August 31, 2012 at 1:18 AMhey everyone,
1. Weight/heaviness - obviously the string needs to vibrate, and the more effort you can put behind the bow to just pull the sound right off the sounding board, the better
2. evenness - virtuoso pieces emphasize the g and e, but the A and D should also be able to sound as intense - never let those die out; also when a chord is played, both the lower two and top should be heard, the same goes for a double stop - both should be the same, like a and e, with only the overtones of the e soaring over the A
3. grip - the hair needs to be into the string, not literally the bow, and one of the only ways to have the string vibrate.
4. BOW - and i mean it! the more bow you are able to spend on a note and also stay in rthymn, the better- like sixteenth should still be getting 4-6 inches if possible, like the bach fugue.
5. fundamental tones- that high squeak beginners get if often a problem with not drawing out the fundamental tone of each string. Focus on the core of the note, the fundamental 441 hz of the wave, not some floppy hissy overtones. (will come later with the fundamental, but better to emphasize undertones)
6. Core of the tone - focus on the center of the note
7. time - time is your friend, give each note some love and care, and TIME
8. brilliance - mean what you play; like totally serious
9. courage - enough said
10. strings - each string has its own voice, even though they are even (timbre) emphasize those to give range of colors throughout the spectrum
11. over all is power! the violin must resonate. the more energy soaring through it, the more it will vibrate, especially during chords, and allows you to further push more and more through it till it just RESONATES (and it MUST be in tune at all times for max potential)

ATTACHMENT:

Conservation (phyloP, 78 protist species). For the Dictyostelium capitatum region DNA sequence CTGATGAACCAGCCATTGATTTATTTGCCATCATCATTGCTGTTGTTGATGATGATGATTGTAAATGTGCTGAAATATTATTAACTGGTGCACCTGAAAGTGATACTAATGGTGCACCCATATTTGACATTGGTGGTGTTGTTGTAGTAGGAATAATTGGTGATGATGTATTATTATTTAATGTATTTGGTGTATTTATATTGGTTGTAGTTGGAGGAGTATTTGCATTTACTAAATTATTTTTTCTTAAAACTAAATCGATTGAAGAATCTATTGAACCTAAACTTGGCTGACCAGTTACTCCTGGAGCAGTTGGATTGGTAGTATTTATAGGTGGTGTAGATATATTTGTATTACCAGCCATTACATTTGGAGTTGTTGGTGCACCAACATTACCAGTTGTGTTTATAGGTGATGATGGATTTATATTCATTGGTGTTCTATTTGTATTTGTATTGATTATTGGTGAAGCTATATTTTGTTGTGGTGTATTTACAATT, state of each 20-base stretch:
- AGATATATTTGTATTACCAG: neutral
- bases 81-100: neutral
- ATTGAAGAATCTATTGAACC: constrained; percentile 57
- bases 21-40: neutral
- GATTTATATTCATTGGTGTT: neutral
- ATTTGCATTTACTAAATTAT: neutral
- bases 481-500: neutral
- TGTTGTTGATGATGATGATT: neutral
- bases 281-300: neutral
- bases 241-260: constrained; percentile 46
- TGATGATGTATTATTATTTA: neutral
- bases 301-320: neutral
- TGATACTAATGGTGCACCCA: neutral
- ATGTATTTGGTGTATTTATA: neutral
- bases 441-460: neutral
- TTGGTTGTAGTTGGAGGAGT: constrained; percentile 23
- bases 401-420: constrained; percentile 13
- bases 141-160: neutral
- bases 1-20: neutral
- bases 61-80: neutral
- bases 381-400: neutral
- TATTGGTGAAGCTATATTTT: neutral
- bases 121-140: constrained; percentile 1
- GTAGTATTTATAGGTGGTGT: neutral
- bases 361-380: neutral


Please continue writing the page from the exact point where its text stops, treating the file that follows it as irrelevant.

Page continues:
12. please respond if you found this useful, or you would like to add anything to my list. - ill add more if i think of them later
As for tone production, it is very true that a lot of violinists tend not to focus on the middle notes. Since A and D are harder to bow on cause they are in the between of two strings, it takes more time to practice. I think one thing you missed is bow speed. I taught some friends and sometimes their problem is not just not using enough bow but their bows were moving so slowly, they were barely making sound. One should always remember to give it enough speed so you don't sound dead.
Assuming one understands the mechanics of tone production, instrument is crucial! I've been trying out some amazing violins and bows at a local luthier's shop. My violin is like a cheap car. When I try to build up for a huge bang, it just runs out of gear to go to compare to other violins I've tried. My bow is also too stiff to be able to have a good "grip" on the string or to be able to bounce properly or even to be able to produce dynamics at ease. I am hoping for a funding source so I can have a decent bow to produce more colours in my playing!
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